AI Overlords

There was an interesting confluence of news this week. Three separate stories taken together paint a broader picture that we may be nearing the inflection point where AI begins displacing more people than the new opportunities it creates. That or we just become disposable meat sacks grinding out metrics to satisfy the production quotas of our machine learning bosses.

First up is a Huawei developer scolded by a linux kernel contributor for grabbing KPI. Essentially, the huawei dev was submitting trivial patches to fix typos that are usually fixed by the kernel's housekeeping script, but the huawei dev wasn't submitting them as such. The takeaway here is more jobs are subject to KPI, but HR might be asleep at the wheel in determining the effectiveness of the KPI. If all management wants is some graph that says "our people are working" without stopping to inspect the quality of the work, over time the effort they're expending may drift from alignment with their mission. When peoples' jobs are focused on generating KPI, they'll find a way to game it.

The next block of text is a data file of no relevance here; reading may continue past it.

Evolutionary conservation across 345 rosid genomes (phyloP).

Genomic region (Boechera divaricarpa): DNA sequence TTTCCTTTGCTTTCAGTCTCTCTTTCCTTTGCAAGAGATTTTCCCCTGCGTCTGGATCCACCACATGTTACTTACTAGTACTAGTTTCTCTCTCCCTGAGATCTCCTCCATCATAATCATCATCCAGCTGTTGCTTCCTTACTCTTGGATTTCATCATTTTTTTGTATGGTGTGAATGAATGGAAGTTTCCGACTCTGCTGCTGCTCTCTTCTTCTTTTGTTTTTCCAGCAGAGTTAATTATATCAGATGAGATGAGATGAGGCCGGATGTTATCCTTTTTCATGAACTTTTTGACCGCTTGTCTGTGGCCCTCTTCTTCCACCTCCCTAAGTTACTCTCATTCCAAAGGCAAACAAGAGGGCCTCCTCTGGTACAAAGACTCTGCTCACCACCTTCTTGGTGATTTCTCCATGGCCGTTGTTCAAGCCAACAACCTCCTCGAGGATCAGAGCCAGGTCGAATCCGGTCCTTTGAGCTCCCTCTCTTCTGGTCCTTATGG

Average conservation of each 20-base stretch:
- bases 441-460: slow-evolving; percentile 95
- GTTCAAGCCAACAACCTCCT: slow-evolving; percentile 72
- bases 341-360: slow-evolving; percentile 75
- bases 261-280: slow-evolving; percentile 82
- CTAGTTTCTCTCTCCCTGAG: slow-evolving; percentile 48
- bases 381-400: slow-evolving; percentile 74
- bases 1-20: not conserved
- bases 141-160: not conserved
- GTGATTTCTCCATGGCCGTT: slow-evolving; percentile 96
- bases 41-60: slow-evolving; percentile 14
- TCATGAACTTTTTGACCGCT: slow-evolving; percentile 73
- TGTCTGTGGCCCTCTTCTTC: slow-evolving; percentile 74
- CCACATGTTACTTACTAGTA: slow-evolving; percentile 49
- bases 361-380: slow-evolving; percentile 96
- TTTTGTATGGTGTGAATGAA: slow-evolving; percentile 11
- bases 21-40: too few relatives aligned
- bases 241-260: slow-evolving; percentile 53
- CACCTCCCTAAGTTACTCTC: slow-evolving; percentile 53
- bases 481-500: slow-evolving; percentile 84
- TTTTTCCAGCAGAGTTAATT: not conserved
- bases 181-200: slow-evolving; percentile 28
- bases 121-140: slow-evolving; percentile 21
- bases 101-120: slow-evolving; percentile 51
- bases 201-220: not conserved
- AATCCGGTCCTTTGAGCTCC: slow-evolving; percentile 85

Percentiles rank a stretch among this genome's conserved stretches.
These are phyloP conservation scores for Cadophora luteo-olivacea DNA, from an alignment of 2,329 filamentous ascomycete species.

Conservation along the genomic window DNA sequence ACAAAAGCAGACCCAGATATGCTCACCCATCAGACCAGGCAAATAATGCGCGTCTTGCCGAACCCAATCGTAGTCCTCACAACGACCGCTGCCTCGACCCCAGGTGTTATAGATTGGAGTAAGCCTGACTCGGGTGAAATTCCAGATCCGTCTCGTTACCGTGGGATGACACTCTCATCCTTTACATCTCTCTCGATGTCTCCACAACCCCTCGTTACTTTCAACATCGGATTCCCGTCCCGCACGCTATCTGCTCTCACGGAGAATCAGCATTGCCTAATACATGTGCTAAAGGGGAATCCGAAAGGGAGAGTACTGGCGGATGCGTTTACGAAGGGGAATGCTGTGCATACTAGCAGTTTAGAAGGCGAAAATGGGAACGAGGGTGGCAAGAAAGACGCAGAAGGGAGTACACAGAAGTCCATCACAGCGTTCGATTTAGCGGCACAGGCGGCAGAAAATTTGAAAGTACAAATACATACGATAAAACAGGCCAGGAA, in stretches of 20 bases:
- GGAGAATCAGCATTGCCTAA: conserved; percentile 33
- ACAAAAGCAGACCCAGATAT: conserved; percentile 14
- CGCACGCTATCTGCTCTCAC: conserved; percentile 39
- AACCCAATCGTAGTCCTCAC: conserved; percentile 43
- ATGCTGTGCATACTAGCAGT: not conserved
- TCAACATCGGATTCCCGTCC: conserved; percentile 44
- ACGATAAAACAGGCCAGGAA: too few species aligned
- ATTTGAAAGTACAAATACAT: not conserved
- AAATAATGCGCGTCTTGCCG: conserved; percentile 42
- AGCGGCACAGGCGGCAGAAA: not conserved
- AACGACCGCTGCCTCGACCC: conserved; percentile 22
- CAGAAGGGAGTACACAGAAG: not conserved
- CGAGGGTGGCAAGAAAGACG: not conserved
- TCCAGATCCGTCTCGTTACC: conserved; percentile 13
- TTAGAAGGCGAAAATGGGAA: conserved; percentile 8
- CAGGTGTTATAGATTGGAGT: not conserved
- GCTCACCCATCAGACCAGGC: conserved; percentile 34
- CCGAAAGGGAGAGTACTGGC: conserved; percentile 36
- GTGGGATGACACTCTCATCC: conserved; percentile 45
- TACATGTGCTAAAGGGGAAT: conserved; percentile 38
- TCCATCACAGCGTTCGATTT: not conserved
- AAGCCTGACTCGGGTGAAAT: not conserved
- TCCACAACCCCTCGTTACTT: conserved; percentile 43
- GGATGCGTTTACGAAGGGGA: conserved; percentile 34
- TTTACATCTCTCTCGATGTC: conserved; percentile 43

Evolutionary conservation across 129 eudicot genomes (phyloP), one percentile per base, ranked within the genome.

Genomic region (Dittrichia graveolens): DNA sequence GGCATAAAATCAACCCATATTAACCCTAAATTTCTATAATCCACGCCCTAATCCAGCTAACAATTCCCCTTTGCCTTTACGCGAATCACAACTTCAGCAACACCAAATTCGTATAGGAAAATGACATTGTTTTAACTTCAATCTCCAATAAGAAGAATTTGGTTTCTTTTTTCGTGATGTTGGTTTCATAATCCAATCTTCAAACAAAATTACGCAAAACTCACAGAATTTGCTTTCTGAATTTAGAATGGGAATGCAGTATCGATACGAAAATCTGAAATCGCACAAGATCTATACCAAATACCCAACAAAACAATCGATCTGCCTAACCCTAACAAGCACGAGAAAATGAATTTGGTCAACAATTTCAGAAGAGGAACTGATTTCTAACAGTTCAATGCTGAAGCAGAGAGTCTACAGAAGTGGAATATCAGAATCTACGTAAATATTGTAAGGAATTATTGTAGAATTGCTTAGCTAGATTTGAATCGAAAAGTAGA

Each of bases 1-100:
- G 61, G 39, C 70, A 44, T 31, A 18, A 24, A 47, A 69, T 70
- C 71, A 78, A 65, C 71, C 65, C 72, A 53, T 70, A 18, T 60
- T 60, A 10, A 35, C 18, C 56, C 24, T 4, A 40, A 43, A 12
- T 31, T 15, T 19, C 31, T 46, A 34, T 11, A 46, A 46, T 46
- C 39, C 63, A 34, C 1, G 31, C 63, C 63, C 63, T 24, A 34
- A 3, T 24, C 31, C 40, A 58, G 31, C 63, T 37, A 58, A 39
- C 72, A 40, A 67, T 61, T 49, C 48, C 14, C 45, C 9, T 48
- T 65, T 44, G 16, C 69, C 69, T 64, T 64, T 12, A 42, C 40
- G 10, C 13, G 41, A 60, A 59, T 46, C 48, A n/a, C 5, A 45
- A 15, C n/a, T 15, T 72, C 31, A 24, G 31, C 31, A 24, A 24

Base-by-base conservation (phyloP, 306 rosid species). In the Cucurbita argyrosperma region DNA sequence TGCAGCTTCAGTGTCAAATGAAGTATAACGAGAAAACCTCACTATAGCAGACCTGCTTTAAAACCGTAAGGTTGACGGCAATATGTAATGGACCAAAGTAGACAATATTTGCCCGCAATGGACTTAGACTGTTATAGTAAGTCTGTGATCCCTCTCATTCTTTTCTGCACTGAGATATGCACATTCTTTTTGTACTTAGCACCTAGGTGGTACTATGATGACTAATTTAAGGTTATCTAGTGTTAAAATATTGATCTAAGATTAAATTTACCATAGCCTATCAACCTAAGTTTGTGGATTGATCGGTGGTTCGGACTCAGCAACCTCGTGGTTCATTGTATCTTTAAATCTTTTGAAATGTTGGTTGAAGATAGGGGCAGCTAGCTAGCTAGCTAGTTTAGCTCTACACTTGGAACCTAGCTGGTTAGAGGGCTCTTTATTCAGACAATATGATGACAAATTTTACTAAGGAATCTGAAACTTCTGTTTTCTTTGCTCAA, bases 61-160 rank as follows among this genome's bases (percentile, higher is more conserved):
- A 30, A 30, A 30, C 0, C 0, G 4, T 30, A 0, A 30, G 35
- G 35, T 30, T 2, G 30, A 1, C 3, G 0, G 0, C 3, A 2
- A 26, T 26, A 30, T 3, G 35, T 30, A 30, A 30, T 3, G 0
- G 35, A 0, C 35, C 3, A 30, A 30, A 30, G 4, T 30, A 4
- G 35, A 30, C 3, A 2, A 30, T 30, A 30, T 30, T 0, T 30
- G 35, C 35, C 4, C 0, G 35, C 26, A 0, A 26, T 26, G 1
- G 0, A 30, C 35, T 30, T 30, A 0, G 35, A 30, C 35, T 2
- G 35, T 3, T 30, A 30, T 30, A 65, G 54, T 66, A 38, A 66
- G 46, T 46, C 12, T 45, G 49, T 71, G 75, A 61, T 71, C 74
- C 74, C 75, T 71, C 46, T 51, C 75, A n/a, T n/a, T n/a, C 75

Next we find more context around KPI at amazon. Amazon is known for relentlessly squeezing maximum productivity from their disposable meat sacks. So much so that there have been some recent articles expressing concern over their churn rate, which can exceed 100% for low-end positions. With turnover that high, and a company that big, some wonder whether (or when) amazon might hit the end of the labor pool, and what happens then? The optimist might say that'd be a great opportunity for amazon to improve labor conditions, but amazon has long been supplementing with AI and robotics, and they're probably more interested in "upgrading" their masses of worn-out meat sacks than improving conditions for them.

And finally, we have the introduction of GitHub Copilot. To be sure, this is early days for replacing higher functions with AI, but it drives home the point that we're headed in one direction across every industry. Big data feeding AI to figure out how to do our jobs for us, with KPI squeezing us for all we're worth until then. The last generation outsourced for efficiency. The next generation might be displaced.